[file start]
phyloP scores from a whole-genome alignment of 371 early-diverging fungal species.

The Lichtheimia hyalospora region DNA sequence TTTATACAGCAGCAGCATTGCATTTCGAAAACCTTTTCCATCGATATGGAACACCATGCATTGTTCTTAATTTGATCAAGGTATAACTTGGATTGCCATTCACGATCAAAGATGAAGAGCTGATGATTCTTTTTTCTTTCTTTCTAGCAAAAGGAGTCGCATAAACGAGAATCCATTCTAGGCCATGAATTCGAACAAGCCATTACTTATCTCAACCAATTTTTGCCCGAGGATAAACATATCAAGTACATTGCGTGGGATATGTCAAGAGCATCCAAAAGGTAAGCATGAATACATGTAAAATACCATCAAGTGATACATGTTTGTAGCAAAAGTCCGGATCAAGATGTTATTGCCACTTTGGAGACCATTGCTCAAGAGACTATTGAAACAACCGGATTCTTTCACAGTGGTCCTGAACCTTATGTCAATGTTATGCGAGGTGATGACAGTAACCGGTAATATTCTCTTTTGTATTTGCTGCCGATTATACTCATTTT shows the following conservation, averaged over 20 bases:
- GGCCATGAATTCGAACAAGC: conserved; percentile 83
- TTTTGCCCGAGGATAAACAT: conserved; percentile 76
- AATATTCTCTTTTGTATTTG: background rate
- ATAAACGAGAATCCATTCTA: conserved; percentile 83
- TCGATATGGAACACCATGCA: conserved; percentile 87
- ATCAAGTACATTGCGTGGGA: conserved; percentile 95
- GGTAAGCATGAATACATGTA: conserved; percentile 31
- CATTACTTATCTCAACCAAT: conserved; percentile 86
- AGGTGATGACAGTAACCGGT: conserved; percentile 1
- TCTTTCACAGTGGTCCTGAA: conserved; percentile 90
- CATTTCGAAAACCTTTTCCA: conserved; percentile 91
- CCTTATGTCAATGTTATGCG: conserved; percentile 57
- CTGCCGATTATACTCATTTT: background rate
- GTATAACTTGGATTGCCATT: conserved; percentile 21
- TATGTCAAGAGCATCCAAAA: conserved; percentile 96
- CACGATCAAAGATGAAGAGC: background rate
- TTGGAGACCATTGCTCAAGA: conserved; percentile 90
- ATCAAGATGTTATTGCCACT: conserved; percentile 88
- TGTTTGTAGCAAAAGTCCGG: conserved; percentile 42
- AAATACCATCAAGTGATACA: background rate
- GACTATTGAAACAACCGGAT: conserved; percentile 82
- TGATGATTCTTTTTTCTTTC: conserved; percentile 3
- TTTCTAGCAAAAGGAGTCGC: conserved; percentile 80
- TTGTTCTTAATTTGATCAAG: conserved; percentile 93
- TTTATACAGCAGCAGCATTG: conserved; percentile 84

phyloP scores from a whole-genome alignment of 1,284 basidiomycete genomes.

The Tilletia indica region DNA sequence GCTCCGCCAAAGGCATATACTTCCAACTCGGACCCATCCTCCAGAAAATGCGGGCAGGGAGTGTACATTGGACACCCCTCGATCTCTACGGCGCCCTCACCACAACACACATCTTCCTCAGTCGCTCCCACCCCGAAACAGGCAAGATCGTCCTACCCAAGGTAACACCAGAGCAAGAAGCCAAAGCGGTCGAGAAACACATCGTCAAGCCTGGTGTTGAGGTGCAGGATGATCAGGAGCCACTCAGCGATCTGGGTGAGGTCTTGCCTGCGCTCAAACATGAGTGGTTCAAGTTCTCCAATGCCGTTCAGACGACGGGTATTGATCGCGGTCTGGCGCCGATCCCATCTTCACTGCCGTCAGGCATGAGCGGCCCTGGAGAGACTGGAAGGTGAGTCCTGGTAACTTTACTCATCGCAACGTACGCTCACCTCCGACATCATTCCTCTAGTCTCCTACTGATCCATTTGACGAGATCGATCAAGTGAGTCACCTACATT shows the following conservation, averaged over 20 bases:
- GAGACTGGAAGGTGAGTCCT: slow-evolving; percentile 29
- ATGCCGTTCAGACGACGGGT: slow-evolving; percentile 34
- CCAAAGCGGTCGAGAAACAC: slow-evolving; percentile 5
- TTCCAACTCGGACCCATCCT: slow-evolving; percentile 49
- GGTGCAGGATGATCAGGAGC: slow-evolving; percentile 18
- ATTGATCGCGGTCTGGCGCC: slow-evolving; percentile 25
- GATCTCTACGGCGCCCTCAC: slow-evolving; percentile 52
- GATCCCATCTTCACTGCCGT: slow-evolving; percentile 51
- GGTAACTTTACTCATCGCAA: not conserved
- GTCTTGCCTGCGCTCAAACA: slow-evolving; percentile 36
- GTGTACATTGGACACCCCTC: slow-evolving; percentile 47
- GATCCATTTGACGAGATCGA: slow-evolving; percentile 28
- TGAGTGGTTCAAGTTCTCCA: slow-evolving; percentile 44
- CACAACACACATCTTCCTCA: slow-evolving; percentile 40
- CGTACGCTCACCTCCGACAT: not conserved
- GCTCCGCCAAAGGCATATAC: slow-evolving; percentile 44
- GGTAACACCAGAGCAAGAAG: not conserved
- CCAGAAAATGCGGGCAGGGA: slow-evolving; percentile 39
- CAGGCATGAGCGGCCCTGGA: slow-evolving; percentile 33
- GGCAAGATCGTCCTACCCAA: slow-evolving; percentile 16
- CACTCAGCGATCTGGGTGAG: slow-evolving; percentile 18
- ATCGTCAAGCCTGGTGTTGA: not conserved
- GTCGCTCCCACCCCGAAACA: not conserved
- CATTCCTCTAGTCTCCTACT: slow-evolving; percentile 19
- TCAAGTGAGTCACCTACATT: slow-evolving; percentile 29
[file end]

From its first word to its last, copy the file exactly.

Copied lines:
phyloP scores from a whole-genome alignment of 371 early-diverging fungal species.

The Lichtheimia hyalospora region DNA sequence TTTATACAGCAGCAGCATTGCATTTCGAAAACCTTTTCCATCGATATGGAACACCATGCATTGTTCTTAATTTGATCAAGGTATAACTTGGATTGCCATTCACGATCAAAGATGAAGAGCTGATGATTCTTTTTTCTTTCTTTCTAGCAAAAGGAGTCGCATAAACGAGAATCCATTCTAGGCCATGAATTCGAACAAGCCATTACTTATCTCAACCAATTTTTGCCCGAGGATAAACATATCAAGTACATTGCGTGGGATATGTCAAGAGCATCCAAAAGGTAAGCATGAATACATGTAAAATACCATCAAGTGATACATGTTTGTAGCAAAAGTCCGGATCAAGATGTTATTGCCACTTTGGAGACCATTGCTCAAGAGACTATTGAAACAACCGGATTCTTTCACAGTGGTCCTGAACCTTATGTCAATGTTATGCGAGGTGATGACAGTAACCGGTAATATTCTCTTTTGTATTTGCTGCCGATTATACTCATTTT shows the following conservation, averaged over 20 bases:
- GGCCATGAATTCGAACAAGC: conserved; percentile 83
- TTTTGCCCGAGGATAAACAT: conserved; percentile 76
- AATATTCTCTTTTGTATTTG: background rate
- ATAAACGAGAATCCATTCTA: conserved; percentile 83
- TCGATATGGAACACCATGCA: conserved; percentile 87
- ATCAAGTACATTGCGTGGGA: conserved; percentile 95
- GGTAAGCATGAATACATGTA: conserved; percentile 31
- CATTACTTATCTCAACCAAT: conserved; percentile 86
- AGGTGATGACAGTAACCGGT: conserved; percentile 1
- TCTTTCACAGTGGTCCTGAA: conserved; percentile 90
- CATTTCGAAAACCTTTTCCA: conserved; percentile 91
- CCTTATGTCAATGTTATGCG: conserved; percentile 57
- CTGCCGATTATACTCATTTT: background rate
- GTATAACTTGGATTGCCATT: conserved; percentile 21
- TATGTCAAGAGCATCCAAAA: conserved; percentile 96
- CACGATCAAAGATGAAGAGC: background rate
- TTGGAGACCATTGCTCAAGA: conserved; percentile 90
- ATCAAGATGTTATTGCCACT: conserved; percentile 88
- TGTTTGTAGCAAAAGTCCGG: conserved; percentile 42
- AAATACCATCAAGTGATACA: background rate
- GACTATTGAAACAACCGGAT: conserved; percentile 82
- TGATGATTCTTTTTTCTTTC: conserved; percentile 3
- TTTCTAGCAAAAGGAGTCGC: conserved; percentile 80
- TTGTTCTTAATTTGATCAAG: conserved; percentile 93
- TTTATACAGCAGCAGCATTG: conserved; percentile 84

phyloP scores from a whole-genome alignment of 1,284 basidiomycete genomes.

The Tilletia indica region DNA sequence GCTCCGCCAAAGGCATATACTTCCAACTCGGACCCATCCTCCAGAAAATGCGGGCAGGGAGTGTACATTGGACACCCCTCGATCTCTACGGCGCCCTCACCACAACACACATCTTCCTCAGTCGCTCCCACCCCGAAACAGGCAAGATCGTCCTACCCAAGGTAACACCAGAGCAAGAAGCCAAAGCGGTCGAGAAACACATCGTCAAGCCTGGTGTTGAGGTGCAGGATGATCAGGAGCCACTCAGCGATCTGGGTGAGGTCTTGCCTGCGCTCAAACATGAGTGGTTCAAGTTCTCCAATGCCGTTCAGACGACGGGTATTGATCGCGGTCTGGCGCCGATCCCATCTTCACTGCCGTCAGGCATGAGCGGCCCTGGAGAGACTGGAAGGTGAGTCCTGGTAACTTTACTCATCGCAACGTACGCTCACCTCCGACATCATTCCTCTAGTCTCCTACTGATCCATTTGACGAGATCGATCAAGTGAGTCACCTACATT shows the following conservation, averaged over 20 bases:
- GAGACTGGAAGGTGAGTCCT: slow-evolving; percentile 29
- ATGCCGTTCAGACGACGGGT: slow-evolving; percentile 34
- CCAAAGCGGTCGAGAAACAC: slow-evolving; percentile 5
- TTCCAACTCGGACCCATCCT: slow-evolving; percentile 49
- GGTGCAGGATGATCAGGAGC: slow-evolving; percentile 18
- ATTGATCGCGGTCTGGCGCC: slow-evolving; percentile 25
- GATCTCTACGGCGCCCTCAC: slow-evolving; percentile 52
- GATCCCATCTTCACTGCCGT: slow-evolving; percentile 51
- GGTAACTTTACTCATCGCAA: not conserved
- GTCTTGCCTGCGCTCAAACA: slow-evolving; percentile 36
- GTGTACATTGGACACCCCTC: slow-evolving; percentile 47
- GATCCATTTGACGAGATCGA: slow-evolving; percentile 28
- TGAGTGGTTCAAGTTCTCCA: slow-evolving; percentile 44
- CACAACACACATCTTCCTCA: slow-evolving; percentile 40
- CGTACGCTCACCTCCGACAT: not conserved
- GCTCCGCCAAAGGCATATAC: slow-evolving; percentile 44
- GGTAACACCAGAGCAAGAAG: not conserved
- CCAGAAAATGCGGGCAGGGA: slow-evolving; percentile 39
- CAGGCATGAGCGGCCCTGGA: slow-evolving; percentile 33
- GGCAAGATCGTCCTACCCAA: slow-evolving; percentile 16
- CACTCAGCGATCTGGGTGAG: slow-evolving; percentile 18
- ATCGTCAAGCCTGGTGTTGA: not conserved
- GTCGCTCCCACCCCGAAACA: not conserved
- CATTCCTCTAGTCTCCTACT: slow-evolving; percentile 19
- TCAAGTGAGTCACCTACATT: slow-evolving; percentile 29